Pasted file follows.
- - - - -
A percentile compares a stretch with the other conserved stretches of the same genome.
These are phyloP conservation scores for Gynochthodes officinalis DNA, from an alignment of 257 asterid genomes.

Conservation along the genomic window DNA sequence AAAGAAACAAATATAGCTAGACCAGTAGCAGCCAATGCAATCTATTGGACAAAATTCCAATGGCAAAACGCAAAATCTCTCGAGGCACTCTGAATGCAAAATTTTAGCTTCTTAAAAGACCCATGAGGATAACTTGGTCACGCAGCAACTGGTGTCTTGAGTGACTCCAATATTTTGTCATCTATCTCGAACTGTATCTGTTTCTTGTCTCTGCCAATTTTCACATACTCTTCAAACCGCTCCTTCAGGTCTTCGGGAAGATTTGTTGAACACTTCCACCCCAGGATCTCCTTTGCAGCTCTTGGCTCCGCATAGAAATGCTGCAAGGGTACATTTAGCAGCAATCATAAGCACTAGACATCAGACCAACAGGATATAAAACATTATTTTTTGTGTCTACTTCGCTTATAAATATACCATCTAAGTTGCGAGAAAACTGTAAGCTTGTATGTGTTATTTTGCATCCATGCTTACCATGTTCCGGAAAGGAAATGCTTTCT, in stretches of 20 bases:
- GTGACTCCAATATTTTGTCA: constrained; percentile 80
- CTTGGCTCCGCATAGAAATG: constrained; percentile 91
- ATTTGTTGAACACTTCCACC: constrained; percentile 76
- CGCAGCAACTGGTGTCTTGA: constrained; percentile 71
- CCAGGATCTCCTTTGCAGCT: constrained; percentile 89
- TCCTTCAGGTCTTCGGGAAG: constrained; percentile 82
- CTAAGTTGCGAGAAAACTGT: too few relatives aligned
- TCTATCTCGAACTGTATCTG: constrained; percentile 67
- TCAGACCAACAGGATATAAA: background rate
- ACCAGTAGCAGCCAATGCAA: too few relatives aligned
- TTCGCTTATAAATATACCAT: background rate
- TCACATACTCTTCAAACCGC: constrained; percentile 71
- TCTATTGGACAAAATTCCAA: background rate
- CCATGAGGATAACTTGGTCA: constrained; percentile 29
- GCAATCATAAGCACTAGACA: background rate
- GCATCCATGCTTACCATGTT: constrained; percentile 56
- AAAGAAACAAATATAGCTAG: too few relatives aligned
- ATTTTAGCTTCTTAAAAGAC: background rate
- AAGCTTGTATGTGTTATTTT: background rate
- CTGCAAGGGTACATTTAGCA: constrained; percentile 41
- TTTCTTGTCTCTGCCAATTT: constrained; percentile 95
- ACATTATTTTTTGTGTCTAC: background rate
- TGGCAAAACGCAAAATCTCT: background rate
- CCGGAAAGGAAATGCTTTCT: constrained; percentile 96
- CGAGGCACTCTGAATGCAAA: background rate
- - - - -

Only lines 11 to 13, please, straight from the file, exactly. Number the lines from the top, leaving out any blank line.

- TCTATCTCGAACTGTATCTG: constrained; percentile 67
- TCAGACCAACAGGATATAAA: background rate
- ACCAGTAGCAGCCAATGCAA: too few relatives aligned